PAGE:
Organisations need to pay attention to a series of issues in planning to migrate IT functions to a cloud service, writes Kelvin Ayre, Sentinel practice manager at SCC.
An increasing number of public authorities are following the Government's 'Cloud First' policy, looking to a cloud service as the first option when planning to refresh or upgrade crucial IT functions.
This reflects a growing appreciation of the benefits of cloud, with the potential to obtain significant savings through a transfer of the financial burden from capital to operational expenditure, and the ability to scale operations up and down - responding to increases in demand but only paying for the services used.
Cloud providers can also offer an extensive skills capability, and high levels of security, freeing up in-house IT teams to spend more time on strategic issues and transformation plans.
But the migration process is seldom straightforward, especially when it involves the transfer of information classified as OFFICIAL under the Government security classifications. Organisations therefore have to deal with a number of issues that demand they work with a partner that understands the process and has the capabilities to relieve any anxieties about the change.
These became clear at a workshop SCC staged late last year which brought together 40 public sector IT leaders and cloud professionals to discuss the challenge of selecting, procuring, then implementing the storage and management of files with the security classification of OFFICIAL in the cloud.
Most of the participants were either using cloud services (42%) or in the process of procuring some (31%), with the majority doing so through G-Cloud. Just 27% were still at the stage of considering procurement. All were aware of the challenges involved, and some were able to provide valuable advice on how best to manage the process.
Predictably, the largest concerns were about the security of data and where it would be stored. Moving data from in-house servers to a host's data centre prompts understandable anxieties, and these have taken on another dimension with revelations over the US security services' intrusion into digital records and the breakdown of the EU-US Safe Harbour agreement.
This is placing the onus on cloud providers to allay any fears. Most public sector organisations handle information classified as OFFICIAL, many have some caveated OFFICIAL-SENSITIVE, and they have to be sure a cloud provider has shown it can meet these demands. This involves a number of steps outlined in the Government Summary of Cloud Security Principles, including network protection and encryption, having a security governance framework in place, and protecting interfaces from attacks. Ensuring the accreditation for this is in place is a crucial step in choosing a cloud service.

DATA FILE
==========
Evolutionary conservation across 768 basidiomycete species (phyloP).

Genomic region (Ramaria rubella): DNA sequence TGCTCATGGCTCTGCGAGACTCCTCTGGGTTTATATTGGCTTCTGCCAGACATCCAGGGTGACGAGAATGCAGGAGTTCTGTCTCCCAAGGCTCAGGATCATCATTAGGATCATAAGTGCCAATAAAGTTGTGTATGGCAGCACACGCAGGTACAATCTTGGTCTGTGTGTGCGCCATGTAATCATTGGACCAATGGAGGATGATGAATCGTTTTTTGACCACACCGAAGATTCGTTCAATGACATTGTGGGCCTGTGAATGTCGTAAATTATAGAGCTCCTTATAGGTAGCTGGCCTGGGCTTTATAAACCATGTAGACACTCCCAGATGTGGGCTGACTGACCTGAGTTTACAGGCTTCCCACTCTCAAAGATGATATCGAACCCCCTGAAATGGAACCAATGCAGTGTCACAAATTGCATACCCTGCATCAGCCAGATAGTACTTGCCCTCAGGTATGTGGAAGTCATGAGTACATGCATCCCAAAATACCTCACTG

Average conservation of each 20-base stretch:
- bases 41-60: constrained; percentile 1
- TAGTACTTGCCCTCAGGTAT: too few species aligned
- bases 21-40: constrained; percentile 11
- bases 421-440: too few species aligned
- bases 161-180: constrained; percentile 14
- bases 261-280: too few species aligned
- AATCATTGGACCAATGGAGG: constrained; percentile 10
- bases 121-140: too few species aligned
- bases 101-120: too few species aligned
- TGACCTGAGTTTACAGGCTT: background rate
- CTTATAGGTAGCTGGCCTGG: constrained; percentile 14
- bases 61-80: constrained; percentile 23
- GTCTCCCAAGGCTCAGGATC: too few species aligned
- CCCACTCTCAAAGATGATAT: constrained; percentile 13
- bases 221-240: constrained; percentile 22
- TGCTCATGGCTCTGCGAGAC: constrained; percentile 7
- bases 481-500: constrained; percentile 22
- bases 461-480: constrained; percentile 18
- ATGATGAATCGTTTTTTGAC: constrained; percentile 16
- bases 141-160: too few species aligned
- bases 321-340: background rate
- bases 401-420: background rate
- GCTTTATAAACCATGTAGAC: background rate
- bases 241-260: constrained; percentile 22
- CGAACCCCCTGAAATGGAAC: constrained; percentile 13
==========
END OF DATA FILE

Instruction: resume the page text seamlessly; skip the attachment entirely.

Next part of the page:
Data centre location
There is also a growing premium on the use of data centres located in the UK, providing an extra degree of assurance that they will be free from any future intrusions by foreign agencies.
Assured network connectivity is essential to support the exchange of information and collaboration with other public sector organisations, the third sector and supply chain at OFFICIAL and above. Ensure your hosting provider meets code of connection accreditation requirements for Government networks such as PSN, N3, POISE, SWAN or secure enterprise VPN’s.
Reliability of a service is always a major factor and the data centre tier classification systems from the Uptime Institute, a US based international authority, provides the relevant assurance deriving from the design of the facilities. Any centre hosting OFFICIAL data should be a minimum of Tier 3 standard.
Looking for these indications of reliability is an important step, and can be combined with stringent service level agreements to prevent downtime beyond the most minimal level.
There is also a need for flexibility, providing scope to develop new systems and processes using the data in the cloud. This is where a combination of Infrastructure, Platform and Software as a Service can provide the capability to respond to changing demands, and to develop a blend of cloud services when needed.
Soft skills needed
A migration also faces cultural barriers that require 'soft' skills: 26% of the workshop participants highlighted the problem of resistance to change, and 13% pointed to risk and the fear of reputational damage if things go wrong. A handful expressed worries over dealing with the legacy supplier and whether it would provide support during the transition.
Some guidance emerged from the discussions, such as:
- engage early with stakeholders to manage expectations
- assess the scope of requirements at an early stage
- think about hybrid solutions to minimise risk
- ensure that legacy data standards are accommodated
Organisations can take responsibility for these measures, but they will also benefit greatly from working with a supplier that understands such factors, and is experienced in supporting a migration. If it has the technical accreditations, a cadre of highly trained consultants and engineers and a strong support structure it can ease the journey to the cloud, and provide a secure environment in which a public authority can evolve its IT estate into the long term.
No one Cloud migration is the same as another and therefore it is paramount to ensure that the cloud provider has broad evidential experience across a range of projects. Moving to the cloud can be a daunting step, but with the right partner it will provide immense benefits.
The full white paper from SCC, Procuring and Delivering OFFICIAL in the Cloud, can be downloaded here.